White lies and whoppers 

The problem with prevarication

Ask anyone if politicians lie and they will likely answer in the affirmative. Why? Well, because they do. Sure, it’s often a matter of scale, but spinning the truth is so common in political circles that sometimes the difference between tiny white lies and wholesale distortions is lost. The problem with lying, of course, is that once you’re caught in a lie, no one can ever know again when or if you’re telling the truth.

The classic lie of the ’90s was President Bill Clinton’s blatant denial that he “had sex with that woman.” Unfortunately for Clinton, Monica Lewinsky’s semen-stained dress carried his DNA and blew his phony claim to smithereens, destroying the reputation of a president who had otherwise done a great deal of good for his nation.

The classic lie of the new century, at least so far, is the Bush administration’s insistence that Iraq possessed dangerous weapons of mass destruction that were not only armed and ready to go, but supposedly pointed at the United States.

The rap on the street says: “When Clinton lied, no one died.” And that’s the truth. The same thing, however, cannot be said of the Bush administration, which lied from the very top down to the very bottom on Iraq’s WMDs. Based on those lies, which by the way happened to be diametrically opposed to the evidence gathered by U.N. weapons inspector Hans Blix, our nation launched an unprecedented preemptive invasion and occupation of another sovereign nation. So far, that action has taken the lives of more than 500 American soldiers and countless thousands of Iraqis, and cost billions of dollars—and the losses and deaths continue to mount.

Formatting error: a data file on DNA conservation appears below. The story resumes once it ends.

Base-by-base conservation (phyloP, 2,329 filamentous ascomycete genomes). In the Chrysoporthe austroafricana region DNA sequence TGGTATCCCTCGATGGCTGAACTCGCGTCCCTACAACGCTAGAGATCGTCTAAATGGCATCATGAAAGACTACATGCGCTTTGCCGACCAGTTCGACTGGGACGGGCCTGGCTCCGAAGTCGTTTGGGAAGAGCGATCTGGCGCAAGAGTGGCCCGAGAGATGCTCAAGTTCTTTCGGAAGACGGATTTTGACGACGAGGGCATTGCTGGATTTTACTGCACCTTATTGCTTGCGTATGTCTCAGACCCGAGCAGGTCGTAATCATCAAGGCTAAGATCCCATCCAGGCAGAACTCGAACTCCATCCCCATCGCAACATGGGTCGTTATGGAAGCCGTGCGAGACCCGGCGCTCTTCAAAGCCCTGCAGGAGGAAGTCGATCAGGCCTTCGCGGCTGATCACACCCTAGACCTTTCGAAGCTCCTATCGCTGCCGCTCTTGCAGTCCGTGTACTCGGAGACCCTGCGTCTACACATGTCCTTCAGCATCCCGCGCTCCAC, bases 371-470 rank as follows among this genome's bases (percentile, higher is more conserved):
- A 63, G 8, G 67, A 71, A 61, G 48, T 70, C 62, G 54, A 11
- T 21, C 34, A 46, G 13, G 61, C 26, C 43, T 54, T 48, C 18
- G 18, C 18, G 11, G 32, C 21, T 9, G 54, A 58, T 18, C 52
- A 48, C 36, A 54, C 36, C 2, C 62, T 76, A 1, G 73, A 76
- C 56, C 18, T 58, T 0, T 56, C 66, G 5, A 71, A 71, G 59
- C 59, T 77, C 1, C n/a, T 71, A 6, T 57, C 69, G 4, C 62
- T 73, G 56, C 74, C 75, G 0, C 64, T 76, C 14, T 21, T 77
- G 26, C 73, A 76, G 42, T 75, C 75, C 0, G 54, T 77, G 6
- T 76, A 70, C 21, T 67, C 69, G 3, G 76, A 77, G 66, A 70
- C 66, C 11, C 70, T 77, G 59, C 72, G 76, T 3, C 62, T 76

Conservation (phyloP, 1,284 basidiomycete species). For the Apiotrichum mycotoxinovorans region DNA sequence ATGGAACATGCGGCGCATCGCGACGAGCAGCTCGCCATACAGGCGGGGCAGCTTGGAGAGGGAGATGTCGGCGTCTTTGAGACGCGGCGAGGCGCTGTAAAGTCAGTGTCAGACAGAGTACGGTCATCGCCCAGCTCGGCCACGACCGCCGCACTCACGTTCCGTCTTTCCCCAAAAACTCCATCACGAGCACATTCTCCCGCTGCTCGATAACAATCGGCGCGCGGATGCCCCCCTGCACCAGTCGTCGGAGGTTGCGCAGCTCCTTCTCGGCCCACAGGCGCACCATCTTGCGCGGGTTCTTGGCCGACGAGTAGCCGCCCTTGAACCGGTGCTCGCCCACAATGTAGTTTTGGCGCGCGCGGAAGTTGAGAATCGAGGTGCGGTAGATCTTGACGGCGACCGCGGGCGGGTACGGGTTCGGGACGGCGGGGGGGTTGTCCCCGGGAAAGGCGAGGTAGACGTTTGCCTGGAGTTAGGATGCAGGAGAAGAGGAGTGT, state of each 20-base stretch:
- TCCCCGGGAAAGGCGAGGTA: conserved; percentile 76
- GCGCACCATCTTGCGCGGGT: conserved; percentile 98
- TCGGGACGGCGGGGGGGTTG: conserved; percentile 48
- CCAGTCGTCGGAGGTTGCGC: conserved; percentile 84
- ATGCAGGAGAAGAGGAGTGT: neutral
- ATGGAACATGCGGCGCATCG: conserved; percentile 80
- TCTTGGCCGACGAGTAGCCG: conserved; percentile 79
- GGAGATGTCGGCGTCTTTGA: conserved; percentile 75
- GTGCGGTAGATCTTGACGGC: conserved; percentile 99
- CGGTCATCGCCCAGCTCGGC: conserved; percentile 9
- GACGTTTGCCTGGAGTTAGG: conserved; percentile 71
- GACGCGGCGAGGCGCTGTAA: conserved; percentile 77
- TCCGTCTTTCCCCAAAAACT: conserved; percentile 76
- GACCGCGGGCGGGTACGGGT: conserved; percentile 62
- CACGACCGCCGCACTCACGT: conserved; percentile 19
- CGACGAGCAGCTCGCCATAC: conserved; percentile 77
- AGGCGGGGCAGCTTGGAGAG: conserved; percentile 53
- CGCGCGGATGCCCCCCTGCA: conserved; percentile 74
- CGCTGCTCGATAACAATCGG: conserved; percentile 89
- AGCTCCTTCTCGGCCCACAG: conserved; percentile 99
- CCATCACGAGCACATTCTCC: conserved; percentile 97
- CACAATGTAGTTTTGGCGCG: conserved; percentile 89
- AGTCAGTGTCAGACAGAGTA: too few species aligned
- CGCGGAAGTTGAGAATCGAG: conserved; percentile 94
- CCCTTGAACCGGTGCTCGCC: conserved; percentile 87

Closer to home, our own former Gov. Marc Racicot was recently caught in a bold-faced lie on National Public Radio. During a Feb. 23 interview with NPR’s Juan Williams, Racicot stated: “He (i.e. the president) signed up for dangerous duty. He volunteered to go to Vietnam. He wasn’t selected to go, but nonetheless served his country very well.”

The truth was another thing entirely. When NPR found out Racicot had lied, they did a followup interview. Racicot, as is his wont, tried to mumble his way out of being caught lying about Bush’s military service. But as it turns out, like Lewinsky’s stained dress, the evidence is irrefutable: The form which Bush himself filled out and signed has a box checked that indicates our faux warrior president specifically opted out of any overseas assignments.

Ironically, Bush himself had totally contradicted Racicot during an interview with Tim Russert two weeks earlier. Russert asked Bush point-blank, “Were you in favor of the Vietnam War?” Bush replied: “I supported my government. I did. And I would have gone had my unit been called up, by the way.” Russert then asked: “But you didn’t volunteer or enlist to go?” And Bush replied: “No, I didn’t. You’re right.”

It’s hard to tell why Racicot would so blatantly misrepresent the facts, but it’s not like we didn’t have some clues beforehand that Montana’s former golden boy might prevaricate on occasion. Only weeks before his NPR whopper, Racicot addressed a crowd of 500 at a Helena Chamber of Commerce fete. During his speech, Racicot praised President Bush, saying: “This man serves us capably, with confidence and with peace coursing through his veins.”